The invention relates to a spacer element for supporting and retaining a peripheral edge portion of a photovoltaic panel assembly spacedly over a rooftop corrugated sheet supported by underlying rooftop frame elements, said spacer element including: a unitary main body being generally U-shaped and defining a base leg and two opposite first and second legs, said first leg being shorter than said second leg and having an oblong bore, said second leg having an intermediate ridge section extending parallel to said oblong bore and toward the plane of said first leg and forming a web and two diverging walls, said web closely spaced from said first leg parallel thereto, a screw aperture made centrally into said web and axially clearing said shorter first leg, said first and second legs defining inner walls facing each other and opposite outer walls, said second leg intermediate ridge section outer wall for abutting in conformingly fit fashion against a longitudinal rib of the corrugated sheet, a fraction of said first leg outer wall for supporting a peripheral edge portion of the photovoltaic panel assembly; a screw member engaging said main body screw aperture for anchoring said main body to the supporting rooftop frame elements through the corrugated sheet; an L-shape bracket, defining inner and outer legs, said bracket inner leg abutting against said main body first leg outer wall, said bracket outer leg for abutting sideways against a registering portion of the peripheral edge portion of photovoltaic panel assembly; and a first nut and bolt member engaging said first oblong bore and adjustably interlocking said L-shape bracket to said spacer element main body wherein said L-shape bracket is movable relative to said main body along an axis parallel to said main body ridge section for adjustment of the photovoltaic panel assembly in a plane parallel to the rooftop corrugated sheet.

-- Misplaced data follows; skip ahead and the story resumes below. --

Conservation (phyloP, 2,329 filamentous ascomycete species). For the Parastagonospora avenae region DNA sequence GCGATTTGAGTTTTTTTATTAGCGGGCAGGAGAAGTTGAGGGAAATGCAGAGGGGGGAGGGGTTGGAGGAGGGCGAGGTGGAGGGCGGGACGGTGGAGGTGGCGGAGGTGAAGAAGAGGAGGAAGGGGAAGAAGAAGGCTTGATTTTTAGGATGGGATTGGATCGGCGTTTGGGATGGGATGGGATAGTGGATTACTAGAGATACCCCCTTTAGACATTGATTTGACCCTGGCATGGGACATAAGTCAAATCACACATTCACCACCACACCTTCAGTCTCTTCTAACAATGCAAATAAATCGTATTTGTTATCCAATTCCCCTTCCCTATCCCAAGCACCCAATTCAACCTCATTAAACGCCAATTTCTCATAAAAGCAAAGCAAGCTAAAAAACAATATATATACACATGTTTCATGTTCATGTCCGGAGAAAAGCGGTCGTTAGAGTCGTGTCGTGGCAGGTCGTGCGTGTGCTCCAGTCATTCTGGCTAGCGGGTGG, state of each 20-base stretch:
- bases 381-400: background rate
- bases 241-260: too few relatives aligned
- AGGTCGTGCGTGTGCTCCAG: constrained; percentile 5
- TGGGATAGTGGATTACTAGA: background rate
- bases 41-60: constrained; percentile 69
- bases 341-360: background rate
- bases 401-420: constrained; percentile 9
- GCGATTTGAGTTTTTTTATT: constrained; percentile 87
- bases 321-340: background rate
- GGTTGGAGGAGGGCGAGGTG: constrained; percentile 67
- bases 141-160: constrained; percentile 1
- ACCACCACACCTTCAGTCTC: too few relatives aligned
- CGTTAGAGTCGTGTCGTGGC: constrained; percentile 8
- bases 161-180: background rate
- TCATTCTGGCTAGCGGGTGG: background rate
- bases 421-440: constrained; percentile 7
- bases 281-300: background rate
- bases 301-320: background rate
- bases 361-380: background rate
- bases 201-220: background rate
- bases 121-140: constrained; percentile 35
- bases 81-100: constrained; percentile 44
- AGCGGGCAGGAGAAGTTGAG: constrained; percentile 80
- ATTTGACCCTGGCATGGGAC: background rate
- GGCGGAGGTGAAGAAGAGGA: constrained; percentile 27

Preferably, there is further included a second oblong bore made into said bracket outer leg and extending parallel to the plane of said main body base leg, and a second nut and bolt member engaging said second oblong bore for releasably adjustably interlocking said L-shape bracket to a registering portion of the peripheral edge portion of photovoltaic panel assembly, wherein said second nut and bolt member is movable along an axis orthogonal to the plane of said main body shorter first leg, for providing adjustable displacement transversely between the photovoltaic panel assembly and the rooftop corrugated sheet.